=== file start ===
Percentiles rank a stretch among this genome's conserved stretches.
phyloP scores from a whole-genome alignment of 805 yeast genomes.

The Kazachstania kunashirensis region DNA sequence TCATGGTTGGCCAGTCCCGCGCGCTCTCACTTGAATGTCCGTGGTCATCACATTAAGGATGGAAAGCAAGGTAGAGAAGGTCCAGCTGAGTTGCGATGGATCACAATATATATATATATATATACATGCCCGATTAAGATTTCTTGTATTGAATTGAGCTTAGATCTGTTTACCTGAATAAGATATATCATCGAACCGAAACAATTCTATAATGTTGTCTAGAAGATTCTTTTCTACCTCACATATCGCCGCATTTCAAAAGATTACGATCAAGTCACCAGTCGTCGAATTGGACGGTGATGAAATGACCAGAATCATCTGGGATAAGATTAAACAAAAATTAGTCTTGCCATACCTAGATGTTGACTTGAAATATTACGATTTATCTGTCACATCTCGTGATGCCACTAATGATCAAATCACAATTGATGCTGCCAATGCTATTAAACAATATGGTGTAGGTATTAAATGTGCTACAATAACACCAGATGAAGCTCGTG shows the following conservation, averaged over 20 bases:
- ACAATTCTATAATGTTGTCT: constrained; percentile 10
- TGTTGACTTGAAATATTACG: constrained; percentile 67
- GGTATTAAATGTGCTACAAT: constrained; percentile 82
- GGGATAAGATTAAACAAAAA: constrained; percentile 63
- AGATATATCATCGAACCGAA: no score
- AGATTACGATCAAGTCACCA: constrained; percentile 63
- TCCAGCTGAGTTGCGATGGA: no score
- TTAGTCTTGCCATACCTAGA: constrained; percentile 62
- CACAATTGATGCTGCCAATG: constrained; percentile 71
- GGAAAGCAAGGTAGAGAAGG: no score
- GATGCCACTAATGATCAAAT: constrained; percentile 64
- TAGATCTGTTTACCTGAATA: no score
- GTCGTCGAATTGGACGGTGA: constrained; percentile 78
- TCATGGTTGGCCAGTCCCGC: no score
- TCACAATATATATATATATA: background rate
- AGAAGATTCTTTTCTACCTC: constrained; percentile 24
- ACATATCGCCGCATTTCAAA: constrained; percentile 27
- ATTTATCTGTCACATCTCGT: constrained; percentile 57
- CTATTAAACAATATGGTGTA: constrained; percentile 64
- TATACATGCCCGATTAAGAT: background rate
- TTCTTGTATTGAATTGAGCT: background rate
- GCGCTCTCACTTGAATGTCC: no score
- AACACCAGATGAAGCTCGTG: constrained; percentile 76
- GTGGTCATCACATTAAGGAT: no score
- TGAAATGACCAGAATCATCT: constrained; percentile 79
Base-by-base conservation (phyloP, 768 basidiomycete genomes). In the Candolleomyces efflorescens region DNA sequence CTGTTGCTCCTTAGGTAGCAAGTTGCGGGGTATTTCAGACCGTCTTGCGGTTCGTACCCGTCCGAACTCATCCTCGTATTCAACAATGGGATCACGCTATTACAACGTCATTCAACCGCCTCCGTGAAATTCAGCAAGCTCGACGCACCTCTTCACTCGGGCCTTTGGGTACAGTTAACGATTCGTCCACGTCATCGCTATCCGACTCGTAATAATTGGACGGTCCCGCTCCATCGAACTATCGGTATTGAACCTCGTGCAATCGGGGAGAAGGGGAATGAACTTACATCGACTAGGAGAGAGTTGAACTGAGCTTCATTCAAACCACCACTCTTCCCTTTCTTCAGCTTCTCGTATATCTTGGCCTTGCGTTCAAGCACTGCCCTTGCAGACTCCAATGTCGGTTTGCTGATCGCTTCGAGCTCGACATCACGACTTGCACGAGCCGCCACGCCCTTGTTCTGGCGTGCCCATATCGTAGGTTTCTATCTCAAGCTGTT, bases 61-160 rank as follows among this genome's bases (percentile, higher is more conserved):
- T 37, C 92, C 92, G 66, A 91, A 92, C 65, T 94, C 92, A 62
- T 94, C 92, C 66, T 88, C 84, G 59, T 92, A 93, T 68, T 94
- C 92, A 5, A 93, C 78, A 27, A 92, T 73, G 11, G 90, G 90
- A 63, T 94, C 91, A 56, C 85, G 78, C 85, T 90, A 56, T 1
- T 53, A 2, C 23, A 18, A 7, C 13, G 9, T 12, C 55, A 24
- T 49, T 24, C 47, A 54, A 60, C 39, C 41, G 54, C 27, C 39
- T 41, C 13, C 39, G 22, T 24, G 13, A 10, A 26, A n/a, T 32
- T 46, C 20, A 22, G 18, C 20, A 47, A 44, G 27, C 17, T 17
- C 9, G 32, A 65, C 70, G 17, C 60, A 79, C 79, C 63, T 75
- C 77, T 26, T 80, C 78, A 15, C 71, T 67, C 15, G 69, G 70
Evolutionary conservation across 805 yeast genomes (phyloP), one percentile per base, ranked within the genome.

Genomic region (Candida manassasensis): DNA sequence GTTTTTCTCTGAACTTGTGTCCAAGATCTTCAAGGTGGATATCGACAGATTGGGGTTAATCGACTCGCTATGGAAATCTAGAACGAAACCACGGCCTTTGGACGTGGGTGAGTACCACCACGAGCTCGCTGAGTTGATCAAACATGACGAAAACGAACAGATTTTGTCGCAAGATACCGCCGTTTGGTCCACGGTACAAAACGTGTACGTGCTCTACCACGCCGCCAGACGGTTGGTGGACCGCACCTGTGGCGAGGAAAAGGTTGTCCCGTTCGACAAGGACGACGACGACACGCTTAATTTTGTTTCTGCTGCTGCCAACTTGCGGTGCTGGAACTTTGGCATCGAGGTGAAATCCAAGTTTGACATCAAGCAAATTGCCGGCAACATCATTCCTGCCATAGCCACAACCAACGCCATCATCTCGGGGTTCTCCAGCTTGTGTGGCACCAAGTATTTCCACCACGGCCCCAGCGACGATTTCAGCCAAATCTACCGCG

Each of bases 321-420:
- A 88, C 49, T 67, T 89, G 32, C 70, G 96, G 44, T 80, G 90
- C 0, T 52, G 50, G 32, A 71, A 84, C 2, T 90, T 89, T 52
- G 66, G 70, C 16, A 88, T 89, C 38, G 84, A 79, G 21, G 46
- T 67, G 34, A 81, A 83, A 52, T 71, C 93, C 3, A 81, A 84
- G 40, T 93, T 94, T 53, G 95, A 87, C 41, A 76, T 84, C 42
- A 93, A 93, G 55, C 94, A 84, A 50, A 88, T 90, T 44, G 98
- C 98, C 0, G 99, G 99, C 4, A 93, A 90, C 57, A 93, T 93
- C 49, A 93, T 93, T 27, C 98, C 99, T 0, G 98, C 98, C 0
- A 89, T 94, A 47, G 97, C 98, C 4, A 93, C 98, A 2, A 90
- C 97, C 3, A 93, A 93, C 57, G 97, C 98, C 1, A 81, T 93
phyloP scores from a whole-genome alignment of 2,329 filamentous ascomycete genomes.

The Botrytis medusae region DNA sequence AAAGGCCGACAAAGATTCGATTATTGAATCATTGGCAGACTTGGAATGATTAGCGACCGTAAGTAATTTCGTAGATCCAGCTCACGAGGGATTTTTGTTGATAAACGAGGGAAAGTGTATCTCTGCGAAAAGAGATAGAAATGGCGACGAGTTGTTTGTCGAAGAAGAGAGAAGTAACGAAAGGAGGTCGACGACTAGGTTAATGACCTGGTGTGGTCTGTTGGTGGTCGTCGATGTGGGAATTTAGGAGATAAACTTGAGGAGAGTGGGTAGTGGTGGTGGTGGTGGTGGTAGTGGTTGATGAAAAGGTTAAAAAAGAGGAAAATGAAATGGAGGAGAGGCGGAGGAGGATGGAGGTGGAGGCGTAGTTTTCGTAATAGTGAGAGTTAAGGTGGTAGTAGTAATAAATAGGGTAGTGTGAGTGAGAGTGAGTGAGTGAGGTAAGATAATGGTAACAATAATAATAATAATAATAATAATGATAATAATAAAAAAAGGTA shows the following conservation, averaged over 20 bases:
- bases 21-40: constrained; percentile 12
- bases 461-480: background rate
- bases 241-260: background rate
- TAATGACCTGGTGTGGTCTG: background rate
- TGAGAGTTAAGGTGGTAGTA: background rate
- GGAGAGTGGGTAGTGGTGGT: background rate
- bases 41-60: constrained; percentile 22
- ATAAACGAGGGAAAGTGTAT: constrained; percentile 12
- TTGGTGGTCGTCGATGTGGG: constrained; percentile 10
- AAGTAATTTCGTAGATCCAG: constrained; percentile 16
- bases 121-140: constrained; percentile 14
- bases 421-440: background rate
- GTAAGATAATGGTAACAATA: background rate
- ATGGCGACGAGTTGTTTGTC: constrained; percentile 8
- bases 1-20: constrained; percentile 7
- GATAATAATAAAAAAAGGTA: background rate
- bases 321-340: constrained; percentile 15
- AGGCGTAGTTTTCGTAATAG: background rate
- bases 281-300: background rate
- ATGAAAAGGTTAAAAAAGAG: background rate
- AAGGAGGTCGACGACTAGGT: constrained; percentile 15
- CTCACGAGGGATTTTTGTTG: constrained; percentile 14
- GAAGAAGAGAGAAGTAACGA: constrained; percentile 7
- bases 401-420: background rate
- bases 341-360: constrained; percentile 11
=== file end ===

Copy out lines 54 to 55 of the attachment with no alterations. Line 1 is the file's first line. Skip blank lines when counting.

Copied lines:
The Botrytis medusae region DNA sequence AAAGGCCGACAAAGATTCGATTATTGAATCATTGGCAGACTTGGAATGATTAGCGACCGTAAGTAATTTCGTAGATCCAGCTCACGAGGGATTTTTGTTGATAAACGAGGGAAAGTGTATCTCTGCGAAAAGAGATAGAAATGGCGACGAGTTGTTTGTCGAAGAAGAGAGAAGTAACGAAAGGAGGTCGACGACTAGGTTAATGACCTGGTGTGGTCTGTTGGTGGTCGTCGATGTGGGAATTTAGGAGATAAACTTGAGGAGAGTGGGTAGTGGTGGTGGTGGTGGTGGTAGTGGTTGATGAAAAGGTTAAAAAAGAGGAAAATGAAATGGAGGAGAGGCGGAGGAGGATGGAGGTGGAGGCGTAGTTTTCGTAATAGTGAGAGTTAAGGTGGTAGTAGTAATAAATAGGGTAGTGTGAGTGAGAGTGAGTGAGTGAGGTAAGATAATGGTAACAATAATAATAATAATAATAATAATGATAATAATAAAAAAAGGTA shows the following conservation, averaged over 20 bases:
- bases 21-40: constrained; percentile 12